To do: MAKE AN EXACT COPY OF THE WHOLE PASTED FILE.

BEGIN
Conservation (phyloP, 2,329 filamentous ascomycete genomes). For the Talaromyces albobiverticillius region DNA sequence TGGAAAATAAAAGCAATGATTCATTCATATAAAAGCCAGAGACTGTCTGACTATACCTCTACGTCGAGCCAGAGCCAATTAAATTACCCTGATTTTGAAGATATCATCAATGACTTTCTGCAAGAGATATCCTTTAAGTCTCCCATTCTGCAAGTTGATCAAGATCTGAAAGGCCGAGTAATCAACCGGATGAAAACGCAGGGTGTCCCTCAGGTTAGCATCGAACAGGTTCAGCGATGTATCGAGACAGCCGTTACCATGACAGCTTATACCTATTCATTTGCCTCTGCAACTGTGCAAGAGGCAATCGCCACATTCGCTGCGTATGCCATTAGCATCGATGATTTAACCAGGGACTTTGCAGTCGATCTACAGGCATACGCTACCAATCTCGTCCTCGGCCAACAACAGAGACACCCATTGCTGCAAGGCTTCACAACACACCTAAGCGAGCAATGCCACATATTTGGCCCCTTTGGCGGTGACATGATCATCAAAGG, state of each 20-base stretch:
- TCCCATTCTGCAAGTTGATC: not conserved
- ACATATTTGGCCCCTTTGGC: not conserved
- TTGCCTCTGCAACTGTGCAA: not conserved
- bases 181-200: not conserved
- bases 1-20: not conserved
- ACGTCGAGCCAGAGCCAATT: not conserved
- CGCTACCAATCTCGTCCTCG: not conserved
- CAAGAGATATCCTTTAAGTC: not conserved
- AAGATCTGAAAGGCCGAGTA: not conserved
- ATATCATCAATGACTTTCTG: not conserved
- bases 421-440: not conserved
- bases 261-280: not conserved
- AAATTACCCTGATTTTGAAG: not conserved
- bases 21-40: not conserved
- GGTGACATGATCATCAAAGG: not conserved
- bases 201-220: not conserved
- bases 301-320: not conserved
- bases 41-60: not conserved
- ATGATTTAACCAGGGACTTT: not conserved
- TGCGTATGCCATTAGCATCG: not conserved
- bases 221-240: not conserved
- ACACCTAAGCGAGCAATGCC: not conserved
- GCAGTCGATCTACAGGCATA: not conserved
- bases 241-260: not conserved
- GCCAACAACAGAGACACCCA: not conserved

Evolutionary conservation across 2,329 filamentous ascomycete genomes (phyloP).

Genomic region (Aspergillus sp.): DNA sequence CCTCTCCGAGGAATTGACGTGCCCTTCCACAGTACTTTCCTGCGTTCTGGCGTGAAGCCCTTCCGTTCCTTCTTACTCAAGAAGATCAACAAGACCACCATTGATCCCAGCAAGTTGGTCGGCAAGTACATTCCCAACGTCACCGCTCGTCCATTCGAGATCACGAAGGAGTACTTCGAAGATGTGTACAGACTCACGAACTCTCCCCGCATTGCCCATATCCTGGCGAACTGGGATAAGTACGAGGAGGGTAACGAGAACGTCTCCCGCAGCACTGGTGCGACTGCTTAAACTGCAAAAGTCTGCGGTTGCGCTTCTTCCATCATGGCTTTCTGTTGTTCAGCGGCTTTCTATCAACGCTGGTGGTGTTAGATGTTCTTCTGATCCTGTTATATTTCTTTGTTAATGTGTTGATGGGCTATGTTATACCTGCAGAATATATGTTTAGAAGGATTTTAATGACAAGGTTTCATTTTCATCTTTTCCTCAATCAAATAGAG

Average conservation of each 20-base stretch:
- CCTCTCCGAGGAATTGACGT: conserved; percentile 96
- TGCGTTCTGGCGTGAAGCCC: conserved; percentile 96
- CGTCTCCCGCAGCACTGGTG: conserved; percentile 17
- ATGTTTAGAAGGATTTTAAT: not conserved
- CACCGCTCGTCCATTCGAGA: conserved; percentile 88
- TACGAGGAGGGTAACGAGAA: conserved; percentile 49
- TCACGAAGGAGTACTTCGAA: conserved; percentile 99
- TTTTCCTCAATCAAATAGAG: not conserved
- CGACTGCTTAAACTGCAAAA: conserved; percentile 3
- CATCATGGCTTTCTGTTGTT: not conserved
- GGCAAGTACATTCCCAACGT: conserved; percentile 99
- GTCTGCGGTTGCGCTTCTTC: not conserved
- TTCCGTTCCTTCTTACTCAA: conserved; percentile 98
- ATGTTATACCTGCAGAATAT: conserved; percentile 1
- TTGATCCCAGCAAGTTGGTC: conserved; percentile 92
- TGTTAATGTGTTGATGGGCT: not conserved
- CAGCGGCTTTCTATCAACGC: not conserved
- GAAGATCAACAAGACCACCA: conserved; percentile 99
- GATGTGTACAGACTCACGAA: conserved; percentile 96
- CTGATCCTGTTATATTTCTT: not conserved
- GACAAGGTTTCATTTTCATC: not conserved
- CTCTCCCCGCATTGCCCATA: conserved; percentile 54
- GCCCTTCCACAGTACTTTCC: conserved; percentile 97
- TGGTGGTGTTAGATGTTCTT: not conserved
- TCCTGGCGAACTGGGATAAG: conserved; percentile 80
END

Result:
Conservation (phyloP, 2,329 filamentous ascomycete genomes). For the Talaromyces albobiverticillius region DNA sequence TGGAAAATAAAAGCAATGATTCATTCATATAAAAGCCAGAGACTGTCTGACTATACCTCTACGTCGAGCCAGAGCCAATTAAATTACCCTGATTTTGAAGATATCATCAATGACTTTCTGCAAGAGATATCCTTTAAGTCTCCCATTCTGCAAGTTGATCAAGATCTGAAAGGCCGAGTAATCAACCGGATGAAAACGCAGGGTGTCCCTCAGGTTAGCATCGAACAGGTTCAGCGATGTATCGAGACAGCCGTTACCATGACAGCTTATACCTATTCATTTGCCTCTGCAACTGTGCAAGAGGCAATCGCCACATTCGCTGCGTATGCCATTAGCATCGATGATTTAACCAGGGACTTTGCAGTCGATCTACAGGCATACGCTACCAATCTCGTCCTCGGCCAACAACAGAGACACCCATTGCTGCAAGGCTTCACAACACACCTAAGCGAGCAATGCCACATATTTGGCCCCTTTGGCGGTGACATGATCATCAAAGG, state of each 20-base stretch:
- TCCCATTCTGCAAGTTGATC: not conserved
- ACATATTTGGCCCCTTTGGC: not conserved
- TTGCCTCTGCAACTGTGCAA: not conserved
- bases 181-200: not conserved
- bases 1-20: not conserved
- ACGTCGAGCCAGAGCCAATT: not conserved
- CGCTACCAATCTCGTCCTCG: not conserved
- CAAGAGATATCCTTTAAGTC: not conserved
- AAGATCTGAAAGGCCGAGTA: not conserved
- ATATCATCAATGACTTTCTG: not conserved
- bases 421-440: not conserved
- bases 261-280: not conserved
- AAATTACCCTGATTTTGAAG: not conserved
- bases 21-40: not conserved
- GGTGACATGATCATCAAAGG: not conserved
- bases 201-220: not conserved
- bases 301-320: not conserved
- bases 41-60: not conserved
- ATGATTTAACCAGGGACTTT: not conserved
- TGCGTATGCCATTAGCATCG: not conserved
- bases 221-240: not conserved
- ACACCTAAGCGAGCAATGCC: not conserved
- GCAGTCGATCTACAGGCATA: not conserved
- bases 241-260: not conserved
- GCCAACAACAGAGACACCCA: not conserved

Evolutionary conservation across 2,329 filamentous ascomycete genomes (phyloP).

Genomic region (Aspergillus sp.): DNA sequence CCTCTCCGAGGAATTGACGTGCCCTTCCACAGTACTTTCCTGCGTTCTGGCGTGAAGCCCTTCCGTTCCTTCTTACTCAAGAAGATCAACAAGACCACCATTGATCCCAGCAAGTTGGTCGGCAAGTACATTCCCAACGTCACCGCTCGTCCATTCGAGATCACGAAGGAGTACTTCGAAGATGTGTACAGACTCACGAACTCTCCCCGCATTGCCCATATCCTGGCGAACTGGGATAAGTACGAGGAGGGTAACGAGAACGTCTCCCGCAGCACTGGTGCGACTGCTTAAACTGCAAAAGTCTGCGGTTGCGCTTCTTCCATCATGGCTTTCTGTTGTTCAGCGGCTTTCTATCAACGCTGGTGGTGTTAGATGTTCTTCTGATCCTGTTATATTTCTTTGTTAATGTGTTGATGGGCTATGTTATACCTGCAGAATATATGTTTAGAAGGATTTTAATGACAAGGTTTCATTTTCATCTTTTCCTCAATCAAATAGAG

Average conservation of each 20-base stretch:
- CCTCTCCGAGGAATTGACGT: conserved; percentile 96
- TGCGTTCTGGCGTGAAGCCC: conserved; percentile 96
- CGTCTCCCGCAGCACTGGTG: conserved; percentile 17
- ATGTTTAGAAGGATTTTAAT: not conserved
- CACCGCTCGTCCATTCGAGA: conserved; percentile 88
- TACGAGGAGGGTAACGAGAA: conserved; percentile 49
- TCACGAAGGAGTACTTCGAA: conserved; percentile 99
- TTTTCCTCAATCAAATAGAG: not conserved
- CGACTGCTTAAACTGCAAAA: conserved; percentile 3
- CATCATGGCTTTCTGTTGTT: not conserved
- GGCAAGTACATTCCCAACGT: conserved; percentile 99
- GTCTGCGGTTGCGCTTCTTC: not conserved
- TTCCGTTCCTTCTTACTCAA: conserved; percentile 98
- ATGTTATACCTGCAGAATAT: conserved; percentile 1
- TTGATCCCAGCAAGTTGGTC: conserved; percentile 92
- TGTTAATGTGTTGATGGGCT: not conserved
- CAGCGGCTTTCTATCAACGC: not conserved
- GAAGATCAACAAGACCACCA: conserved; percentile 99
- GATGTGTACAGACTCACGAA: conserved; percentile 96
- CTGATCCTGTTATATTTCTT: not conserved
- GACAAGGTTTCATTTTCATC: not conserved
- CTCTCCCCGCATTGCCCATA: conserved; percentile 54
- GCCCTTCCACAGTACTTTCC: conserved; percentile 97
- TGGTGGTGTTAGATGTTCTT: not conserved
- TCCTGGCGAACTGGGATAAG: conserved; percentile 80